“I hate marketing myself,” is a common refrain in my coaching practice. 

But do you know what most people hate even more than marketing themselves? 

Asking other people to market for them.

This is why asking for recommendations on LinkedIn can feel super awkward.  It’s the job-seeker’s equivalent of asking someone to sign your yearbook. It feels needy and vulnerable.

These feelings can be all the more intense when you are in the midst of career instability such as: having been laid off, reentering the workforce after a gap or looking for a new role on the down low. 

The prospect of asking for endorsements brings up concerns about being ghosted 👻 or out-right rejected🙅‍♀️. 

But unlike the random and rarely-revisited ramblings in your middle school yearbook, LinkedIn recommendations from colleagues, coworkers, clients and mentors can be career GOLD!

Here’s why:

  1. Recommendations are social proof 🕵️of your competency & character. They give people (recruiters, hiring managers & potential clients) a sense of who you are – before they ever meet you!
  2. Recommendation are forever 💍. When you get one on LinkedIn, you have an endorsement for life (if you want it). And, with permission, snippets can be used and repurposed ♻️ for other social media, your own website or as quotes in your cover letters.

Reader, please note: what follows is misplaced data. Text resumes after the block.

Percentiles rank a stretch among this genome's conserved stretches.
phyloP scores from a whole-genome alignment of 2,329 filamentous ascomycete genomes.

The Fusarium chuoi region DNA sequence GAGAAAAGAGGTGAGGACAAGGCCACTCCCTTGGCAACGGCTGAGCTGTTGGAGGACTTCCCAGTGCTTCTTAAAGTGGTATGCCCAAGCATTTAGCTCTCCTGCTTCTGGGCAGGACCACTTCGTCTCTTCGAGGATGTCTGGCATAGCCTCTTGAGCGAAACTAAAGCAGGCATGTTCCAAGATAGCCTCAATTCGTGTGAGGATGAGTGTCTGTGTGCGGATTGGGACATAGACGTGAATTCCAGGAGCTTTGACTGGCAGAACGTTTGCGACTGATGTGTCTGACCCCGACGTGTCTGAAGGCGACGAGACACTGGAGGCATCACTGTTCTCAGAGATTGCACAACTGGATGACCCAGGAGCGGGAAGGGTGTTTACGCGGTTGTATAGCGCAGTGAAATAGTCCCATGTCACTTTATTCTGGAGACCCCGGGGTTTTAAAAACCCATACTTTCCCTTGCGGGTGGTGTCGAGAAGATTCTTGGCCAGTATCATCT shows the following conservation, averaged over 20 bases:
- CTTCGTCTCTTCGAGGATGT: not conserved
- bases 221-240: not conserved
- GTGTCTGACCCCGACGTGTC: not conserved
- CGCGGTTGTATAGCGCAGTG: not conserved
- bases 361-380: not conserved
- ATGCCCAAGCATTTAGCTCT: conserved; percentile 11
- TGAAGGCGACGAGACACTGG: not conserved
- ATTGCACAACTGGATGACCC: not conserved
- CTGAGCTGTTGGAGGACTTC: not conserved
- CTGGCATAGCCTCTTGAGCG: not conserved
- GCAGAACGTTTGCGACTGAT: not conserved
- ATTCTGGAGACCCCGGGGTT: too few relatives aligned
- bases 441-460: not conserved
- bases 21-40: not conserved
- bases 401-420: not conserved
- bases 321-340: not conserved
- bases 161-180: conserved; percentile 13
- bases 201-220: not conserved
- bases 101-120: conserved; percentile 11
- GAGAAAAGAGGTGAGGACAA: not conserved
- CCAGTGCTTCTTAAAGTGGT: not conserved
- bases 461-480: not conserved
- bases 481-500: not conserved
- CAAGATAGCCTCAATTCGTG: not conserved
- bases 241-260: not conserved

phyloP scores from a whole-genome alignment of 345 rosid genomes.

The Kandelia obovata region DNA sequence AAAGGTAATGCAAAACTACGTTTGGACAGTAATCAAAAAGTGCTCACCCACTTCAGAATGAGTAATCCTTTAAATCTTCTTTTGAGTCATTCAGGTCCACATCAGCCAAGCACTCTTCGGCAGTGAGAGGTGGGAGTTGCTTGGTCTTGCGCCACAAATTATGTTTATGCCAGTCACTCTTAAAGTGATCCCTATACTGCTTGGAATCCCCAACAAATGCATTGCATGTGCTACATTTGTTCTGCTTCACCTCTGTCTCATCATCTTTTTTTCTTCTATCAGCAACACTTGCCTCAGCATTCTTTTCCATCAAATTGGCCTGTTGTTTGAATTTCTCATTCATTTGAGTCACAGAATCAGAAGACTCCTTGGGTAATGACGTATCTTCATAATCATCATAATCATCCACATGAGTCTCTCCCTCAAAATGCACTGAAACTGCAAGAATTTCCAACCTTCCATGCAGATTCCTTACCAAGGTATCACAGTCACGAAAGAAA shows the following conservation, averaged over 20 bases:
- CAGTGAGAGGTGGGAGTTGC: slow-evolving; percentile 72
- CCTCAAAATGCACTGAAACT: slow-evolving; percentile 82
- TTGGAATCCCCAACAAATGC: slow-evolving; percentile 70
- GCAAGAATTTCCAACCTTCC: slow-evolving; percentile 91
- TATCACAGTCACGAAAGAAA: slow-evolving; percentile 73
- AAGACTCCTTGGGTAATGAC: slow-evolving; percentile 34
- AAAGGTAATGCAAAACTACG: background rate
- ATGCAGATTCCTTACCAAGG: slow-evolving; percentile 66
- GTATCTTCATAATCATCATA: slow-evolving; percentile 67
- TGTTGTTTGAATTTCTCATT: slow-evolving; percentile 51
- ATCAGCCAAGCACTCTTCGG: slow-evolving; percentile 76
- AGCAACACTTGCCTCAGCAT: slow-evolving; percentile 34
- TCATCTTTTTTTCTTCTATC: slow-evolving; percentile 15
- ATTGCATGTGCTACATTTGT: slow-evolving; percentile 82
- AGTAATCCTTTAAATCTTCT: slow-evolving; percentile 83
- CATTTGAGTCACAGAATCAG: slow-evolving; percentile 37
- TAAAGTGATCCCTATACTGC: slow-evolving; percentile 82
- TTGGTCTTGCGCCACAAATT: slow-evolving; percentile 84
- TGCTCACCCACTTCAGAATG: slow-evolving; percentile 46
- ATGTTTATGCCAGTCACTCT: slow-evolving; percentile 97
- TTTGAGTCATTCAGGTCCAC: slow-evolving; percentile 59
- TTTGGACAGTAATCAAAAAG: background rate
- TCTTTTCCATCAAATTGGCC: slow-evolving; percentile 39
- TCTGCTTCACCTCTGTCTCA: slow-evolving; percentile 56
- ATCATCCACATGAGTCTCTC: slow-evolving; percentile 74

3. Circulating recommendations 💪strengthens your network.  By some estimates: 85% of jobs are filled through networking – so having a strong, engaged and positive network of people willing to give and receive recommendations is vital for career growth.  

So LinkedIn recommendations are a great gift 🎁 to share with or receive from someone you’ve worked with. And ’tis the season of giving my friends.

How to Give The Gift:

Did you know that 60% of people in the workforce currently are actively looking for a job?

Chances are you know someone who might really appreciate receiving the gift of your recommendation. It’s also the case that some major companies have recently laid off huge numbers of employees – so those folks can definitely use a boost from you.

Make a list of 4 people who may benefit from your recommendation in the next month. Then plan to write one recommendation per week on LinkedIn. You can find the “recommendation button” if you go to their LinkedIn Page and scroll past education, certifications and skills. 

A great recommendation doesn’t take long. The goal is to write one that emphasizes their positive qualities, how you worked together and why you would recommend them. Easy peasy.

Here’s an article with a formula for “How to Write A Killer Recommendation on LinkedIn in Under 2 Minutes.”

How to Receive the Gift:

Maybe all you “want for Christmas” this year 🎅🏾 is to get a new and better job.

So asking for the gift of a LinkedIn recommendation (especially from the right person) is definitely on your list ✔.

Asking for and receiving a GREAT recommendation comes down to two things: Choosing your Timing ⏰ and Making it Easy 💅🏽.

Let’s start with choosing your timing. The BEST time to ask for a recommendation is when people are feeling good about you.